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A Healthy House

A slice of life look at a Staten Island family in the throes of major life changes.

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Robert Arcaro, Brendan J. Mulhern and Andy Spinosi in a scene from Tom Diriwachter’s “A Healthy House” at Theater for the New  City (Photo credit: Jonathan Slaff)

[avatar user=”Joel Benjamin” size=”96″ align=”left”] Joel Benjamin, Critic[/avatar]

The flier for Tom Diriwachter’s A Healthy House contains the blurb, “We interfered with God’s plan.” Clearly the playwright wants us to believe that his perfectly formed domestic slice of life is about more than an elderly Staten Island man wanting to invest in renovating his aging home and the tribulations attendant to that decision.

The blurb places a burden on a finely written play to mean more than it does.  In this case, watching the four characters interact is enough reason to visit A Healthy House.

As the Father (a wonderfully scattered and moving Robert Arcaro) tries to make sense of a Salesman’s (Andy Spinosi, convincingly avoiding smarminess) pitch, his son Tim (earnest, solid Brendan J. Mulhern) kibitzes and worries, filling in some gaps in his Dad’s memory and keeping tabs on the costs.

Robert Arcaro and Brendan J. Mulhern in a scene from Tom Diriwachter’s “A Healthy House” at Theater for the New City (Photo credit: Jonathan Slaff)

The Salesman runs down lists of colors, types of siding and shingles, etcetera, avoiding until the last possible moment mentioning the cost of the renovation.  The Salesman skillfully offers discount after discount until even Tim believes a bargain has been reached.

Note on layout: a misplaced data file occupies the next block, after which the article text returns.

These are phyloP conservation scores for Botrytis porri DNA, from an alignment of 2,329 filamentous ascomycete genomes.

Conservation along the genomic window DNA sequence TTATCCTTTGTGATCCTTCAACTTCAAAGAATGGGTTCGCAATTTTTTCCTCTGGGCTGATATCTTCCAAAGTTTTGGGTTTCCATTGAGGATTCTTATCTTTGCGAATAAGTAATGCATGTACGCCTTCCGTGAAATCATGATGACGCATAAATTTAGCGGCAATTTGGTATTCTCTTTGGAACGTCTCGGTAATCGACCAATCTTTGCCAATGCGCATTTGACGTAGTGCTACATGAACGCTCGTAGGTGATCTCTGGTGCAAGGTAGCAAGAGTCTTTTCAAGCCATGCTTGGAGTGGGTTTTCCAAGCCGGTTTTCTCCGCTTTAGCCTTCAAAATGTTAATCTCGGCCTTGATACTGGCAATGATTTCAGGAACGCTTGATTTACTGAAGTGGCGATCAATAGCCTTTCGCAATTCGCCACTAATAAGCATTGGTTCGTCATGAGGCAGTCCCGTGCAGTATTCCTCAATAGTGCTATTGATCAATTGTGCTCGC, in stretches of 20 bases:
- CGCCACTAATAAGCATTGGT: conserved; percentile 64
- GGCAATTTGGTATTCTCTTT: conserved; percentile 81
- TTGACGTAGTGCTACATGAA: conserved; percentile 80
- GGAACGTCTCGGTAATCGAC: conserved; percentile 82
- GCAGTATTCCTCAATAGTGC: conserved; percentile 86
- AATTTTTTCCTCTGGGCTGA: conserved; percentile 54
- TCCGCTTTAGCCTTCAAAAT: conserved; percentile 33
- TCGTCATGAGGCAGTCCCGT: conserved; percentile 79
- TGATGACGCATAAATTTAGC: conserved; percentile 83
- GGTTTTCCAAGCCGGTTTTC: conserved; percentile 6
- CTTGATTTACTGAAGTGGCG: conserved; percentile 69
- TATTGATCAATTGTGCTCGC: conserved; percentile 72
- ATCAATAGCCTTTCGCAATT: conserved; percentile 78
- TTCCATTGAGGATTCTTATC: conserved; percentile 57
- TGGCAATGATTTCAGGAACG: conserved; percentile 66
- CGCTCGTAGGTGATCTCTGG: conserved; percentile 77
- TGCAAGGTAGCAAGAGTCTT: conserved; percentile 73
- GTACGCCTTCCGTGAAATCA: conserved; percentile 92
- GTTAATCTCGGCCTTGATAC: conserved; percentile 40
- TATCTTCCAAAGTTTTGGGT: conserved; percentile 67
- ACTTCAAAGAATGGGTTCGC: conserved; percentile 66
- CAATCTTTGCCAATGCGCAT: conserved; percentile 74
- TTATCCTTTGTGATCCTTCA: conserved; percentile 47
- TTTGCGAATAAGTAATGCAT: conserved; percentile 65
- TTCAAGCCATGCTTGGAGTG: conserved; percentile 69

Skip to four months later as work is about to begin, and the Project Manager (Steve Gamble, amiable, yet strong) delivers some bad news about the house’s soffits, news which threatens to put the kibosh on the entire project.

The Father and Tim are forced to do some soul-searching.  Fond and not so fond memories are bandied about, mostly about Tim’s late Mother. They ponder all the family lore wrapped within the walls of this Staten Island shack.

Steve Gamble, Robert Arcaro and Brendan J. Mulhern in a scene from Tom Diriwachter’s “A Healthy House” at Theater for the New  City (Photo credit: Jonathan Slaff)

Diriwachter is particularly skilled in writing working class vernacular.  The Father and Tim speak the same language and he catches all the subtleties of decades of ups and downs.  He also is wonderful with the two salesmen, cleverly finding the rhythm of their spiels that build up to the final pitches.  His salespeople are written as clever but not unfeeling so that the audience never totally believes that the Father and son are being betrayed and cheated.

As the play rolls along, it’s clear that Diriwachter means to use the word “healthy” in the title ironically.  Certainly this old Staten Island working class structure—comfy, lived-in set by Mark Marcante—has seen better days, but the state of the father-son relationship is complex, argumentative and caring, perhaps bordering on dysfunctional.

Alexander Bartenieff’s lighting sometimes shrewdly borders on the surreal while Roy Chang’s sound design helps make the pain of renovation with its constant banging and clanging all the more real.

Jonathan Weber’s directorial hand is almost invisible, but he clearly understands the characters and the situation.

A Healthy House (through June 19, 2022)

A Prime Stage to Screen Production

Theater for the New City, 155 First Avenue, in Manhattan

For tickets, call 212-254-1109 or visit

Running time: 80 minutes without an intermission

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About Joel Benjamin (561 Articles)
JOEL BENJAMIN was a child performer on Broadway and danced with leading modern dance and ballet companies. Joel has been attending theater, ballet and opera performances ever since childhood, becoming quite opinionated over the years. He was the founder and artistic director of the American Chamber Ballet and subsequently was massage therapist to the stars before becoming a reviewer and memoirist. He is a member of the Outer Critics Circle.

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